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manus: looks like these coins are manus: manus: taking a beating. don't know how to explain it, but you will. >> it is dropping in price. it is taking a little bit of a beating when you have terra been a couple of glitches you are looking at that with a little bit of concern. thanks affect the are progressing but there are a lot
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of things in the background with development of the area and the other altcoins versus with happening with bitcoin. dani: just taking a beat here. what does that mean going from proof? of work you have people that puzzles and makes that >> happen. proof of stake >> is where you have people validating it is much less intensive. there are a lot of things that are good about it. it is also a big change for the network and that means that you are watching to see when it is going to happen, are things going to?
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go wrong was a bug that hit the thing for a while and 2020. we will be working over the next. manus: where are you between scott minerd and, jp morgan. my osteopath is buying bitcoin, when your osteopath starts to tell you he's buying for point, we have to wonder more ready for the next approach? >> there has been a lot of discussion about how accurate hismonerd,, rentech been. -- how accurate his comments have been. it is tough to tell. with cryptocurrencies, they can be volatile or what. there are a lot of metrics of people buying that look like
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they may have stayed out. jp morgan does do a fairly robust analysis. a coin is around 29,000 right now. mostly thinking momentum. -- we will see if it gains momentum. dani: thank you. joanna, walking us through everything. coming up, returned to the chancellor will announce a support package, to help combat the cost of the cost-of-living crisis. we will have the details. this is bloomberg. ♪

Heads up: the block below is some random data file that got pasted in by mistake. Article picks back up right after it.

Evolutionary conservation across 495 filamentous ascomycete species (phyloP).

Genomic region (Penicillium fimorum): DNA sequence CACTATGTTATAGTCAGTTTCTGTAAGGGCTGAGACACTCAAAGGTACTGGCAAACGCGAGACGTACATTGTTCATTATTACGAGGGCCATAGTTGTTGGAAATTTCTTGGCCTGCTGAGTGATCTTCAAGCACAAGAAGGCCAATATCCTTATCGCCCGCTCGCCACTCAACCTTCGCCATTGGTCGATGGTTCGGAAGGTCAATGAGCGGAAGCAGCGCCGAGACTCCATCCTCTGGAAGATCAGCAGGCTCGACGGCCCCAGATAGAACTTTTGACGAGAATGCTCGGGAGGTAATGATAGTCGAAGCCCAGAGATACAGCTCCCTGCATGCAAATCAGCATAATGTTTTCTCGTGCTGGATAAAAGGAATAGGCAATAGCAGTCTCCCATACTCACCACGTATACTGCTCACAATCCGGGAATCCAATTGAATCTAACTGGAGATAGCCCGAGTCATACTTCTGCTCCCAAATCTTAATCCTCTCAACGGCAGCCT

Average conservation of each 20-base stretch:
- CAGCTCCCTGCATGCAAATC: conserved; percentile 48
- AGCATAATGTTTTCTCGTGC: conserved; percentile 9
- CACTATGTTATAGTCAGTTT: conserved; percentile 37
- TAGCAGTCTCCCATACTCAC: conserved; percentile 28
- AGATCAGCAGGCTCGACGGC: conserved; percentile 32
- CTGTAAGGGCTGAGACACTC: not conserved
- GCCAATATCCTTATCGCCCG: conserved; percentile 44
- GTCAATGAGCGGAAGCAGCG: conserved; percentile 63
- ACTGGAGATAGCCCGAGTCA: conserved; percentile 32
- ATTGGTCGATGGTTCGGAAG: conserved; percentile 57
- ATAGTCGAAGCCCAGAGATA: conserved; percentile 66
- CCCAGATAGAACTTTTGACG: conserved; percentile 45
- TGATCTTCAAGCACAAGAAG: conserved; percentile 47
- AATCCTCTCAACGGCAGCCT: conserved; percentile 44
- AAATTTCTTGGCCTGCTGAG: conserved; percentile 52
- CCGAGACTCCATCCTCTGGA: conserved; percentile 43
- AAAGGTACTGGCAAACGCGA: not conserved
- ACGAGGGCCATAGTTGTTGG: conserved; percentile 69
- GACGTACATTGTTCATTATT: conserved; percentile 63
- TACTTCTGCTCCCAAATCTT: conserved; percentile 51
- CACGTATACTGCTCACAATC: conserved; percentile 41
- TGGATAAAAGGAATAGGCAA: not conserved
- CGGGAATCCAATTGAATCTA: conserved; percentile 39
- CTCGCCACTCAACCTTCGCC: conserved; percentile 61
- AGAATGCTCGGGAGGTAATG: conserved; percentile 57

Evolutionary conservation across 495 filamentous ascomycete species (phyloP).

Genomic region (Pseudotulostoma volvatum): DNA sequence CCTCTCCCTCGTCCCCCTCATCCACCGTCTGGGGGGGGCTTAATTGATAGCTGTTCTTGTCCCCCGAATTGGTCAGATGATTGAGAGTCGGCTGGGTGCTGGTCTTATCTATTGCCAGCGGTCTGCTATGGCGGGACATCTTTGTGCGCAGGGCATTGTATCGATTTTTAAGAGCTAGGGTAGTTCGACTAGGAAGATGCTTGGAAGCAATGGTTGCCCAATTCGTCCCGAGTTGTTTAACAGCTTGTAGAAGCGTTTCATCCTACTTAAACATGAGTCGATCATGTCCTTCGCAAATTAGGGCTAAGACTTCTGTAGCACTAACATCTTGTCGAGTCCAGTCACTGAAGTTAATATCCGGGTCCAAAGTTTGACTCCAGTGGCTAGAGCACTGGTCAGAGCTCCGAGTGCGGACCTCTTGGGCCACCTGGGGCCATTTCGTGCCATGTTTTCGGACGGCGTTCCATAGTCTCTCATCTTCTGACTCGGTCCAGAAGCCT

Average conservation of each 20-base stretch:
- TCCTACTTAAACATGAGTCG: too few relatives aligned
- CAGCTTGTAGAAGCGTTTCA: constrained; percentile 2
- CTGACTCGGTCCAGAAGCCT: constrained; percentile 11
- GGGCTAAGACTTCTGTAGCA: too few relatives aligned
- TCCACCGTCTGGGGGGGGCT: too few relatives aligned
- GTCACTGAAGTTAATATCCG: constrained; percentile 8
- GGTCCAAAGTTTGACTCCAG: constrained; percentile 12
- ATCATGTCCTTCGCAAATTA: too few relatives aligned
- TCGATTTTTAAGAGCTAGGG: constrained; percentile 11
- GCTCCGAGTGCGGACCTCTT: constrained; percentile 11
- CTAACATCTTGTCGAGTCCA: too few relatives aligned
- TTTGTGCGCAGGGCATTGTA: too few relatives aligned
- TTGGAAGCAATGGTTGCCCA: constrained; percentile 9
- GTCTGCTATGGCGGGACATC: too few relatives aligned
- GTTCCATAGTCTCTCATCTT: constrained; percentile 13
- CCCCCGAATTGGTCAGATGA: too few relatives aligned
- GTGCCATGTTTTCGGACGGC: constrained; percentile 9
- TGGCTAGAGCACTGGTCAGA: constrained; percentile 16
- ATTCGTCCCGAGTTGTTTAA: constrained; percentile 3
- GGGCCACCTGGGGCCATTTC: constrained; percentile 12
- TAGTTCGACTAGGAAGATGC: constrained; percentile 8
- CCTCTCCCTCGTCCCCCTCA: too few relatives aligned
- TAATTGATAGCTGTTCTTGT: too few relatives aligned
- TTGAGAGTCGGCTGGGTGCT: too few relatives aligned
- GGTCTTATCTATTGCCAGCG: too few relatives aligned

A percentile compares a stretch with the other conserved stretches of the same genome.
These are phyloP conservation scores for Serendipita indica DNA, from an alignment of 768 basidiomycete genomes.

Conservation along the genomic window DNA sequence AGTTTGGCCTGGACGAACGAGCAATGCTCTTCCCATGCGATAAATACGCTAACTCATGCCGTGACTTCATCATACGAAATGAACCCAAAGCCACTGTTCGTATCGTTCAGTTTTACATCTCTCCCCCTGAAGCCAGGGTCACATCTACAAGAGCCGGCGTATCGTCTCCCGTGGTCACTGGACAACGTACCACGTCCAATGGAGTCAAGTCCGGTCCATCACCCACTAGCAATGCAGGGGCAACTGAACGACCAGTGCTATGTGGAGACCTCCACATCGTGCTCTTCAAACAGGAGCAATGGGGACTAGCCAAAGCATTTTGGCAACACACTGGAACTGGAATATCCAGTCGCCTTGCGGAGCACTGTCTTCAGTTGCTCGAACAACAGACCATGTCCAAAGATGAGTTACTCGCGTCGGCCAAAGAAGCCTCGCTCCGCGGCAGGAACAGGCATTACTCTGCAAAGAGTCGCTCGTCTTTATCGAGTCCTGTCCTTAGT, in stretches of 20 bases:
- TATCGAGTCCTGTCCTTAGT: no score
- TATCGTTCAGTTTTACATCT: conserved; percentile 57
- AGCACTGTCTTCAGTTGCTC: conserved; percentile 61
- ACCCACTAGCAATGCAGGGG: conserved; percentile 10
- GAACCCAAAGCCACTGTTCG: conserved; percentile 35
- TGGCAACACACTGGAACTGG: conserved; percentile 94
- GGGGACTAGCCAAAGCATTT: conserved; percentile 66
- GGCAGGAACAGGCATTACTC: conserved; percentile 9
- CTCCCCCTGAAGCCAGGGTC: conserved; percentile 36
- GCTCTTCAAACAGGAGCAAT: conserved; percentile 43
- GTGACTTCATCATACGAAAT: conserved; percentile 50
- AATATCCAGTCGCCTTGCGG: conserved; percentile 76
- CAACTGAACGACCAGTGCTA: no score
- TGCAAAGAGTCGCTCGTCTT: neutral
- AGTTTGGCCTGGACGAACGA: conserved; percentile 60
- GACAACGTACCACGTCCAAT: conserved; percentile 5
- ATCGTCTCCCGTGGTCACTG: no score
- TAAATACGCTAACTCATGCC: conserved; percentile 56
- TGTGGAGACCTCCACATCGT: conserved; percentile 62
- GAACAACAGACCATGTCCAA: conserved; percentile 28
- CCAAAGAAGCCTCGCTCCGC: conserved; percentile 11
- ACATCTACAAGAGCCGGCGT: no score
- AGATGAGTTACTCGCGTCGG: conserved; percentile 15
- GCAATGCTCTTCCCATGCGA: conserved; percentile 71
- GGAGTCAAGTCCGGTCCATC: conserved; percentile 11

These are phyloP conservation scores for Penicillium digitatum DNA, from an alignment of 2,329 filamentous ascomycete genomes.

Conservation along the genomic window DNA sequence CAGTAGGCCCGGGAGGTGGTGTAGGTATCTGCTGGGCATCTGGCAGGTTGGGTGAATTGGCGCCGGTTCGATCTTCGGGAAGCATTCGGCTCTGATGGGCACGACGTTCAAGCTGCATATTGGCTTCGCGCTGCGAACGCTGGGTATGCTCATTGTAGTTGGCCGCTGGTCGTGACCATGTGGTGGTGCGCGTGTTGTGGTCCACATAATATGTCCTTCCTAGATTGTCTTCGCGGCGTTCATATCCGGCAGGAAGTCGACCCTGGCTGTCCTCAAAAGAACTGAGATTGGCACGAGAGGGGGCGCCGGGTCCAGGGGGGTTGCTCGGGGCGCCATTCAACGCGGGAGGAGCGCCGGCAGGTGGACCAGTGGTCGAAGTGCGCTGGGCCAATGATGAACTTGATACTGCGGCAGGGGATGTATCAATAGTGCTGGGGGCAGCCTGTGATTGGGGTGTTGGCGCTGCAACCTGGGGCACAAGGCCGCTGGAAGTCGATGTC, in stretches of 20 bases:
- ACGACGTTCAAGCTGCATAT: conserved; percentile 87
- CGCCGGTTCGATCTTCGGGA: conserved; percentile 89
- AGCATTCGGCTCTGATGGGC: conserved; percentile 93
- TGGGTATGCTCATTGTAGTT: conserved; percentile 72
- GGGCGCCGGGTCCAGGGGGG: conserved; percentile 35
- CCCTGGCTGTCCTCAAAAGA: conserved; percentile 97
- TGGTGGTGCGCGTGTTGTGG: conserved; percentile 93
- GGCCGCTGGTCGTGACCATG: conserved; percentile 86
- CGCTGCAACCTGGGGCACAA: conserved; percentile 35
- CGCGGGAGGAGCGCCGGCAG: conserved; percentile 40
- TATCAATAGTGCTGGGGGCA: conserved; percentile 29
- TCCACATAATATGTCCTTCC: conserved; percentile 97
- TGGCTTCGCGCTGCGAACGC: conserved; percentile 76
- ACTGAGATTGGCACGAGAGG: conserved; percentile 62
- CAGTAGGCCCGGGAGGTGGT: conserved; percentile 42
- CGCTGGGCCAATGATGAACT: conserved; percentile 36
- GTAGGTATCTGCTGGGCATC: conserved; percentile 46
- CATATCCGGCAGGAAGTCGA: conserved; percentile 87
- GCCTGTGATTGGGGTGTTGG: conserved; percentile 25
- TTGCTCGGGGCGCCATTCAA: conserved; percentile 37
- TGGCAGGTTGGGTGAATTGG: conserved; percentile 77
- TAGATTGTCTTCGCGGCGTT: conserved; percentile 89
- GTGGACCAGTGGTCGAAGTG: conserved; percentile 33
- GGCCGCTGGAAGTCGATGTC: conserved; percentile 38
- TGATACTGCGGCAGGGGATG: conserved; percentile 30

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manus: this is the u.k. government has unveiled a package to combat the cost-of-living crisis "bloomberg daybreak: europe." -- let's take a look at how some of the newspapers are dani: days headline. let's get to our economy reporter. everyone is saying everything in
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the newspapers. how big of a shift? is this -- make of a shift is this? >> this is in the fourth quarter when energy bills are set to rise. this is big for consumers and the economy. they expected this will be spent. they should avoid a recession but it does keep pressure on the bank of england. it adds to the inflation risk. the bloomberg economics have not seen any more training in the second half this year but economists have changed the call. they seek for rate hikes before the end of the year. this really does change the calculus for the economy. manus: other briefings this was very much, could beat one off.
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this will be a one off. it does come down to, why do oil companies not put more money into the transition? was milton freeman. as a temporary government program. 25% windfall tax. has been brave enough to speak out against it? >> has been controversial on multiple fronts. the government has gone further than they said it would. is now the highest tax bill since the 1950's. it does not look like the tax cut that he ordered to before --
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present himself as. as well as raising the with all tax, there have also doubled the investment allowance for energy companies which means that conservatives are telling businesses how to invest. that is not the conservative way. this is ideologically tricky for the conservatives. is causing an up for among energy companies. manus: lizzy burden there on the windfall tax. or johnson were drawn the bloomberg team. conversation will want to watch for date relief rally for the moment. dani: especially in asia.
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manus: up next is "bloomberg markets: europe." this is "bloomberg daybreak: europe." ♪